Brand Blanshard

From Wikipedia, the free encyclopedia
Jump to navigation Jump to search
Brand Blanshard
Born(1892-08-27)August 27, 1892
DiedNovember 19, 1987(1987-11-19) (aged 95)
Alma materUniversity of Michigan
Merton College, Oxford
Era20th-century philosophy
RegionWestern philosophy
SchoolAmerican rationalism
American idealism
Epistemological idealism[1]
Epistemic coherentism[2]
Coherence theory of truth[3]
Doctoral advisorC. I. Lewis
Main interests
Epistemology * Ethics * Metaphilosophy * Philosophy of Psychology * Philosophy of Religion * Philosophy of Education
Notable ideas
Contemporary formulation of the coherence theory of truth[3]

Percy Brand Blanshard (/ˈblænʃərd/; August 27, 1892 – November 19, 1987) was an American philosopher known primarily for his defense of reason and rationalism. A powerful polemicist, by all accounts he comported himself with courtesy and grace in philosophical controversies and exemplified the "rational temper" he advocated.[4]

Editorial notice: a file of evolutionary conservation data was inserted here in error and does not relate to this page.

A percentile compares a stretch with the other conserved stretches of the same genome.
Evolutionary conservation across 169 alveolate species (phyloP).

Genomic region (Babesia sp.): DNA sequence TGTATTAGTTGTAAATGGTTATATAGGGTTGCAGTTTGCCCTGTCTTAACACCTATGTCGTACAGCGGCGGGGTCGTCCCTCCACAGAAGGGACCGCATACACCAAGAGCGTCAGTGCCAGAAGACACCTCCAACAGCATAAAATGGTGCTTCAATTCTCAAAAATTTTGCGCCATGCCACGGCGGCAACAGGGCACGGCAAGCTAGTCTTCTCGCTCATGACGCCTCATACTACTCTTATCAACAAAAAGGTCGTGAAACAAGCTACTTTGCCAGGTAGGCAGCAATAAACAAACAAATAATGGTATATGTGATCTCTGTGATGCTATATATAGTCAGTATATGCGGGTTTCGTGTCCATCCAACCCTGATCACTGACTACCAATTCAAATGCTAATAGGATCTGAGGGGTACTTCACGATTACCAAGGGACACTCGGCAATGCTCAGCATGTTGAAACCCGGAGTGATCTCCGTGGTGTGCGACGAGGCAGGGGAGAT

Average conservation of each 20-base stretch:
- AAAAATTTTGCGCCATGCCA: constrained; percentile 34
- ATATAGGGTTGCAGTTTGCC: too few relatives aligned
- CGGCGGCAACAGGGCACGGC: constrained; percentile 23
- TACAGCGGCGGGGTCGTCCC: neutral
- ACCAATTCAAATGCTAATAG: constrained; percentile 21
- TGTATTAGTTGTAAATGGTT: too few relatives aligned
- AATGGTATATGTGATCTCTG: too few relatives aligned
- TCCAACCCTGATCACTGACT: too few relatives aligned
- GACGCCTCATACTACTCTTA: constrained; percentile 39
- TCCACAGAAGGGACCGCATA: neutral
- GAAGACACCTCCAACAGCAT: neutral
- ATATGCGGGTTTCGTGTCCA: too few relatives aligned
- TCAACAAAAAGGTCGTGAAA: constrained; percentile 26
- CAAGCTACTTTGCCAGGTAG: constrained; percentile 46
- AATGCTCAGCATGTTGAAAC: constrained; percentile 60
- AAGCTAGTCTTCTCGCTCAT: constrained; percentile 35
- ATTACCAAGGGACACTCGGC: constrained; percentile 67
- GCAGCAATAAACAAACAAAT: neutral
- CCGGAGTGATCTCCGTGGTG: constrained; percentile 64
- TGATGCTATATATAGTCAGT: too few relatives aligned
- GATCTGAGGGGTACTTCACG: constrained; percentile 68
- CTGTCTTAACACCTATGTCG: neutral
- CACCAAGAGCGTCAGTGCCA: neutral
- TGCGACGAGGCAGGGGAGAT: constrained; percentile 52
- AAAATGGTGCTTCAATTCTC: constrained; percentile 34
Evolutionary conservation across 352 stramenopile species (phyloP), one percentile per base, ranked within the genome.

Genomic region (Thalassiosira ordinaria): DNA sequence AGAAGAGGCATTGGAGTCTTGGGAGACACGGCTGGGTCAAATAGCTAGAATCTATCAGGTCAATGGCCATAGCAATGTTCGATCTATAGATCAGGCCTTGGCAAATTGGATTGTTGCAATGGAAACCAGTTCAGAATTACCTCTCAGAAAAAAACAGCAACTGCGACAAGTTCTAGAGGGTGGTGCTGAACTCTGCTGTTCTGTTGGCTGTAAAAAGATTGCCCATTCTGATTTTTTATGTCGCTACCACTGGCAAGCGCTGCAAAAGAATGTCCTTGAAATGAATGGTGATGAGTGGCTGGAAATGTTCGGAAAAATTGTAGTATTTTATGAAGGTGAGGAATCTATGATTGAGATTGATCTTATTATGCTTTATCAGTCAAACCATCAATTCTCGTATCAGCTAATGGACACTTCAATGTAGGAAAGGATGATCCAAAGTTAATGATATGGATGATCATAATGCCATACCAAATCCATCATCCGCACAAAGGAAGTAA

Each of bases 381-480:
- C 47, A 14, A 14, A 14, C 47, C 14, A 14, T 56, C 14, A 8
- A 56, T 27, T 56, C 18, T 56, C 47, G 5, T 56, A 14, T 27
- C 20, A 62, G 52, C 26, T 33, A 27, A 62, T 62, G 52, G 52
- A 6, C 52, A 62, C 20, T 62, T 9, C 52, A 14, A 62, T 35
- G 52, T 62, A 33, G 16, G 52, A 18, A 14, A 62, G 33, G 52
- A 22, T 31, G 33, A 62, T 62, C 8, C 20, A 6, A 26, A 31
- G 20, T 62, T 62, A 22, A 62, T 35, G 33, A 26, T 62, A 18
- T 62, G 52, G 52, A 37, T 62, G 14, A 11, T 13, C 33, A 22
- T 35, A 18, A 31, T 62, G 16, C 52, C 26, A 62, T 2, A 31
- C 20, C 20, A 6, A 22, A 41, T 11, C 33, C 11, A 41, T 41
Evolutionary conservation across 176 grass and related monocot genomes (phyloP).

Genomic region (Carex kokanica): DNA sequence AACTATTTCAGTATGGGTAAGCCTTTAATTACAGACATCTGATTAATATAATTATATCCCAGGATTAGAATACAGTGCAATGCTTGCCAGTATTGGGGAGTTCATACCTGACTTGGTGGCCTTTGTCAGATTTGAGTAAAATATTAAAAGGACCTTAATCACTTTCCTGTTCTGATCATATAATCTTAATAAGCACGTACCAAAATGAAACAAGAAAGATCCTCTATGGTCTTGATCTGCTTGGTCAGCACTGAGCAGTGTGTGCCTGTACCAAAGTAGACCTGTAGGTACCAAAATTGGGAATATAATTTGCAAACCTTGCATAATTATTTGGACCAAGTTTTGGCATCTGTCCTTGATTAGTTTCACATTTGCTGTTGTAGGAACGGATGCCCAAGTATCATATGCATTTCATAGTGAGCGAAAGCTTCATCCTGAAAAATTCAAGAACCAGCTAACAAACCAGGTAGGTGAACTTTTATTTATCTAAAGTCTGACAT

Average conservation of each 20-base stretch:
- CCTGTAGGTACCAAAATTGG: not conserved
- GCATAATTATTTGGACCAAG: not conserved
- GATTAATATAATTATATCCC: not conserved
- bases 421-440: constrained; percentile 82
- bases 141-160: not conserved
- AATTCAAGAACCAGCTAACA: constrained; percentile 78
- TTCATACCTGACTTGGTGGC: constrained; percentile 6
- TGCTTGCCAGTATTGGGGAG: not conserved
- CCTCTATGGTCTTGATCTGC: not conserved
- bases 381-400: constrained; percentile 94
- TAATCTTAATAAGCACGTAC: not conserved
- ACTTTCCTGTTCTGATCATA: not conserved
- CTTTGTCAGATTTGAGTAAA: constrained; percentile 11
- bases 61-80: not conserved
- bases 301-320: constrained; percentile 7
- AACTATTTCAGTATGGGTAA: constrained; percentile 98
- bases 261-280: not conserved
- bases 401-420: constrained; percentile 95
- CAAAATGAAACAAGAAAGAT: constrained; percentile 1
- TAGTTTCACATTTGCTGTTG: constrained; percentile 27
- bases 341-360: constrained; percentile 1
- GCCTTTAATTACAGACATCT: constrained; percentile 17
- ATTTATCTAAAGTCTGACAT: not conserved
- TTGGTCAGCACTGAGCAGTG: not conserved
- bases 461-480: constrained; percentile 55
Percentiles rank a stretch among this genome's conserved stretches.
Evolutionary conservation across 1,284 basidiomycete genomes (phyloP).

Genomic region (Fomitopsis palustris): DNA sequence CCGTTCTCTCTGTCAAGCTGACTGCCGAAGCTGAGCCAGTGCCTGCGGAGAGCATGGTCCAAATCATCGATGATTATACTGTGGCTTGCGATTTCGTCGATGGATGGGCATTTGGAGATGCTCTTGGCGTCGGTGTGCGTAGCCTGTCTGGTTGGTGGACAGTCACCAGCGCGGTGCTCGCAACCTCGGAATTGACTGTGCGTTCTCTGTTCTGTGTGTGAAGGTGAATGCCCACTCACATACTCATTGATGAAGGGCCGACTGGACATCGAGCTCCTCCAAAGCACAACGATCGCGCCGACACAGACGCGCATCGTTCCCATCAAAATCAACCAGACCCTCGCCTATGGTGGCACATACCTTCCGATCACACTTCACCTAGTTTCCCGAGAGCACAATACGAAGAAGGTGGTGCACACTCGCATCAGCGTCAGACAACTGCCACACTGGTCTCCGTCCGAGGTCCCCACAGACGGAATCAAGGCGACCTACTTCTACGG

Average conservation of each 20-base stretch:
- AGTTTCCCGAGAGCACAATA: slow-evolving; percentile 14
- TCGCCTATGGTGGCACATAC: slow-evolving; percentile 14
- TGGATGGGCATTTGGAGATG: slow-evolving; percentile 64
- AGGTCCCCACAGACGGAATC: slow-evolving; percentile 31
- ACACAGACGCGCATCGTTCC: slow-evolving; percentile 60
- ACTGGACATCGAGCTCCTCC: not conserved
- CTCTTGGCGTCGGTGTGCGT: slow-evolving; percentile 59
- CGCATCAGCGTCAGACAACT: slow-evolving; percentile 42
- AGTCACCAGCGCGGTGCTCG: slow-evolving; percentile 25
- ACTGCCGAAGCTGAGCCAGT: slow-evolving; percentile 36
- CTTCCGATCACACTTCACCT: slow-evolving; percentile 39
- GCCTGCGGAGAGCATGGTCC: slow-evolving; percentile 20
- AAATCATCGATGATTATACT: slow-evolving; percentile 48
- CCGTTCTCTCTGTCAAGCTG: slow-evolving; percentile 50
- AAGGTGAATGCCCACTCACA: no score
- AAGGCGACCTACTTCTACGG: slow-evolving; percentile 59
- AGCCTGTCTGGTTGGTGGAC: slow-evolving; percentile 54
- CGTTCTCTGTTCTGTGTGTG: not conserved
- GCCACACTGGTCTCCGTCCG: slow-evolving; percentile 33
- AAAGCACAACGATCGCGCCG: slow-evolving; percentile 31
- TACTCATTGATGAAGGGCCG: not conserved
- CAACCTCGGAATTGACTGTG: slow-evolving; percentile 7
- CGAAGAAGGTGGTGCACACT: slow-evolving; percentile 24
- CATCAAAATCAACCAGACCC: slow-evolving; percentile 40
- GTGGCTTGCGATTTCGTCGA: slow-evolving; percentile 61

Brand Blanshard was born August 27, 1892 in Fredericksburg, Ohio. His parents were Francis, a Congregational minister, and Emily Coulter Blanshard, Canadians who met in high school in Weston, Ontario. The freethinker and sometime The Nation editor Paul Beecher Blanshard was his fraternal twin. During a visit to Toronto in 1893, their mother Emily fell down stairs while holding a kerosene lamp. She died of burns the next day. The Rev. Mr. Blanshard brought his sons to Grand Rapids, Michigan, for maternal care by his mother, Orminda Adams Blanshard, widow of Methodist clergyman Shem Blanshard. Francis briefly left them in her care to pastor a church in Helena, Montana. In 1899 the four moved south to Edinburg, Ohio. Upon being diagnosed with tuberculosis, Francis was advised to seek the drier climate of the American West. In 1902, Francis Blanshard bade his mother and sons goodbye. The family moved northwest to Bay View, Michigan, while Francis moved alone to Albuquerque, New Mexico, where, in 1904, he died, alone in a tent.